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I applied for this first OPEROSA conductor residency, and was very lucky and happy to be selected. Besides my main job as assistant to Maestro Eraldo Salmieri, I was generously offered to conduct the Festival’s closing concert with the Festival Orchestra. My main goals by spending these 5 weeks as assistant were to be involved in as many activities, tasks and challenges as possible, not necessarily involving conducting directly, but to have the opportunity to observe, study and whenever possible participate in the management of the whole opera making process.
First of all I must give a word of praise and thanks to the team of OPEROSA. Both the contact before my arrival and once in Belgrade were of a great generosity and professionalism. I had a very warm welcome which I wouldn’t say was a surprise since I did not know what to expect, but it was indeed very heart-warming.
Maestro Eraldo was a very inspiring and generous mentor throughout all this process, treating me in a very nice way, always making me feel useful by discussing all the aspects regarding the cast, the difficulties the music presented as much for the conductor as for the singers and players. Katherine and her team, Tea, Mina and all the others were generous enough to keep me in the loop of all that was going on regarding logistical victories or struggles, giving me the real vibe about the “invisible” part of the Festival.
Artistically I had the opportunity to be involved in some coaching, I had a very good relationship with the remarkably good cast, which, I believe, started to rely and trust my listening and opinions. On Maestro Eraldo’s initiative I conducted once or twice during scene rehearsals with piano, and substituted him during two days of scene piano rehearsals when he was indisposed. When we went to rehearse with the orchestra, in Podgorice in Montenegro, we had a couple of very hard working days, since there were significant mistakes in the parts of the orchestra, and not so easy to point out, often. After that my participation was helping with balance on site of the final performances (Kanli Kula), and rehearsing with the Festival Orchestra for the festival’s final concert. The orchestra was composed of very nice, mostly Serbian and Montenegrin, young players who were very keen on being on top of things and making it a point of honour to work as best as possible, even given the difficulty of playing outside.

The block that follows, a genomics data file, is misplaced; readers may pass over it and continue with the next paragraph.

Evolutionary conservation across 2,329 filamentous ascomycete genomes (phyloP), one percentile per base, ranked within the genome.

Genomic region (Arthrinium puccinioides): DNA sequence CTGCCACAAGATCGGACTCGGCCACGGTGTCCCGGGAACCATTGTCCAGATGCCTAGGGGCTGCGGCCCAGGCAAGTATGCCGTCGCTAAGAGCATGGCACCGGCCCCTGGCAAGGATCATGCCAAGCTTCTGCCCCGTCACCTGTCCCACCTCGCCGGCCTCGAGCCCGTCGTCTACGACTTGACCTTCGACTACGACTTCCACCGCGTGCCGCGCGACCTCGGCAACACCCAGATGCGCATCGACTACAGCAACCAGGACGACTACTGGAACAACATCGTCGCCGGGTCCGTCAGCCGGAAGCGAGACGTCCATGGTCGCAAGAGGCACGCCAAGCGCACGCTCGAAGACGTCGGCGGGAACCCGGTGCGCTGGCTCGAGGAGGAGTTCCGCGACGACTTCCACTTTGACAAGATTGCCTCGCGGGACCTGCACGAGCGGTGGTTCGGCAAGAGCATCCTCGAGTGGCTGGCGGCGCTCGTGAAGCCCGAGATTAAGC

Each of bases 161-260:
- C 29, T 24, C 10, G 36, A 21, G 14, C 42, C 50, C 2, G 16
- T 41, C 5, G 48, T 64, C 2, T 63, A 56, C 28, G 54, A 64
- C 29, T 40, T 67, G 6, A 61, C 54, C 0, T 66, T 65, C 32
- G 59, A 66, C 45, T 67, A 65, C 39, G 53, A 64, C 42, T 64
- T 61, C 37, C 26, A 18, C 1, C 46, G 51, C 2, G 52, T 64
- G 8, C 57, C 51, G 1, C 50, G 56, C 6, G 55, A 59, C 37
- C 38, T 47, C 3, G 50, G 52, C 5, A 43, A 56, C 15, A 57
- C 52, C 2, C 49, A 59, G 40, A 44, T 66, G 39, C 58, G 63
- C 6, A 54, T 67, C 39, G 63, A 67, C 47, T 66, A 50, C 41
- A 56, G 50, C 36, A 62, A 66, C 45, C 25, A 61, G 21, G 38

Looking back at the period I spent as guest of the OPEROSA family, I must admit that I only have words of praise about the work developed in difficult conditions, as far as I could understand, logistically and budget wise. The festival is very well organized by a small team of enthusiastic people, who are very quick to solve any issue that comes up. They are excellently led, both by Katherine and Eraldo, and you can definitely feel the development curve that exists there, by speaking with them. How much they have learnt during the last years since it began, and where and to what they wish to develop into.
As for the Residency itself, given the different possibilities it provides to develop skills, musically, humanly, administration wise, and specially as I already mentioned, having the opportunity to really get to know the insides and outs of a Festival, I would absolutely recommend any colleague and ENOA to keep funding this. I believe both for the sake of development of conductors as for the festival itself, since new people will bring new approaches and ideas in which I believe OPEROSA is keen on getting.
My time in Belgrade in Montenegro was useful, busy, artistically rewarding and heart-warming.